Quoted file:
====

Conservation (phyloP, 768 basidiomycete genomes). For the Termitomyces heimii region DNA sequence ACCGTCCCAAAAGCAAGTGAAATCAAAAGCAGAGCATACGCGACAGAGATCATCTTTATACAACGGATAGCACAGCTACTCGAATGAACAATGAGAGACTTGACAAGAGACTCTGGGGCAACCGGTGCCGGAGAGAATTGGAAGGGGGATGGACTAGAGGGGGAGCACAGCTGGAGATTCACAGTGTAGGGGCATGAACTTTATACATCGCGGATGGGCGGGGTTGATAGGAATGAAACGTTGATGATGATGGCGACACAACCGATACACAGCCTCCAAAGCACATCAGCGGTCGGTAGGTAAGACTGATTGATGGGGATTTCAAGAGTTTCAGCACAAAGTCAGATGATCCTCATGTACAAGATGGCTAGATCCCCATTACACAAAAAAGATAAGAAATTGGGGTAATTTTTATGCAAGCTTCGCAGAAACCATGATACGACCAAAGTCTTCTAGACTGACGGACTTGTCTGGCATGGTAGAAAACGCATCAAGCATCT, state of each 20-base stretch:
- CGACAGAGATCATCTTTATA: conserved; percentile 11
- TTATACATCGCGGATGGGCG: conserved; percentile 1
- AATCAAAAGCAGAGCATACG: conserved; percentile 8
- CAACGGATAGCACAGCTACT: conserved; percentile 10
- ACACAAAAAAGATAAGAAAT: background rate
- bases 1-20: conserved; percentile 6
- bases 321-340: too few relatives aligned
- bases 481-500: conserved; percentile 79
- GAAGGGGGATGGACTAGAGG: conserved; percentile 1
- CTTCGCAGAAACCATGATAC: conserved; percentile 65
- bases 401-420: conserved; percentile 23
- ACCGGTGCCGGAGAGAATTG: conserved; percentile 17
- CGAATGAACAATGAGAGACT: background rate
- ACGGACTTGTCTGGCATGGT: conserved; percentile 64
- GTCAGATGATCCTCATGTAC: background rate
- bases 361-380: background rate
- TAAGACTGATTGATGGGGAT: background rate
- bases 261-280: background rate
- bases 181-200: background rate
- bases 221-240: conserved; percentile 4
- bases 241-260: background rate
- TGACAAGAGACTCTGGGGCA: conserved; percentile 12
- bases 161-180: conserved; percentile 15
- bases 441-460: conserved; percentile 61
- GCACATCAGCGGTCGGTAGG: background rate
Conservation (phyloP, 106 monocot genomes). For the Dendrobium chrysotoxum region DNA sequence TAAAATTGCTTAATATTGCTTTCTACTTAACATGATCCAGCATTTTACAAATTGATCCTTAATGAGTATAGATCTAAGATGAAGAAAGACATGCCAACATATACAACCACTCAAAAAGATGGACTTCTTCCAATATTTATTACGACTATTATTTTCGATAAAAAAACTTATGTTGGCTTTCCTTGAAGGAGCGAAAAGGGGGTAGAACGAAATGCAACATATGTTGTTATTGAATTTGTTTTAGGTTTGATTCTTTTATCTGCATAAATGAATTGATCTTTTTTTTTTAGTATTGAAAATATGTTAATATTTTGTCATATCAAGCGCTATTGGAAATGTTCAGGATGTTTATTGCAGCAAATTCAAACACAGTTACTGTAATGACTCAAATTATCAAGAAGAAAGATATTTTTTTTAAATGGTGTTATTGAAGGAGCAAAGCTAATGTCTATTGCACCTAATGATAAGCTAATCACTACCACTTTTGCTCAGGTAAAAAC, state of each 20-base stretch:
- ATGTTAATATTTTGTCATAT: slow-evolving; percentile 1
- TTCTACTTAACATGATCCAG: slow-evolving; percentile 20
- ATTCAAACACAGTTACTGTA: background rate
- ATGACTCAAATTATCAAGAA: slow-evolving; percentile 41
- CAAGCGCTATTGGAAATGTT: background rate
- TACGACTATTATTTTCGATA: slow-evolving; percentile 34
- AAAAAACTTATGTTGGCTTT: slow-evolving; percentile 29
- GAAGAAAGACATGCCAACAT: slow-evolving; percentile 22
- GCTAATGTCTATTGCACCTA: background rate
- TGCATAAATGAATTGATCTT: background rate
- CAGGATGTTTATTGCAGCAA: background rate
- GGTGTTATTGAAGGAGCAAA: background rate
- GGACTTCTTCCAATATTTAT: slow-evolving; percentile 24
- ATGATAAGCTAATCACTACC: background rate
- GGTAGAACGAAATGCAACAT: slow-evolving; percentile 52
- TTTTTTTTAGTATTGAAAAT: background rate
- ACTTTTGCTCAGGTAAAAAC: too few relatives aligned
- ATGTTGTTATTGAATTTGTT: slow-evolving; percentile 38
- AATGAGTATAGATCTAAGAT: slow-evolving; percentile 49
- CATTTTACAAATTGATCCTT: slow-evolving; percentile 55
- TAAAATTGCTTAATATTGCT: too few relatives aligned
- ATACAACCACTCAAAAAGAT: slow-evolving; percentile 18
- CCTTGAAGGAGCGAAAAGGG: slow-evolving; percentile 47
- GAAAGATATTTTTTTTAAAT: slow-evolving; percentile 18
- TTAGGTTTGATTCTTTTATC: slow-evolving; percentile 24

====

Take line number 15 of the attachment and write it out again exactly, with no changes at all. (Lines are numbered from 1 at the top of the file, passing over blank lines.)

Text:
- ACGGACTTGTCTGGCATGGT: conserved; percentile 64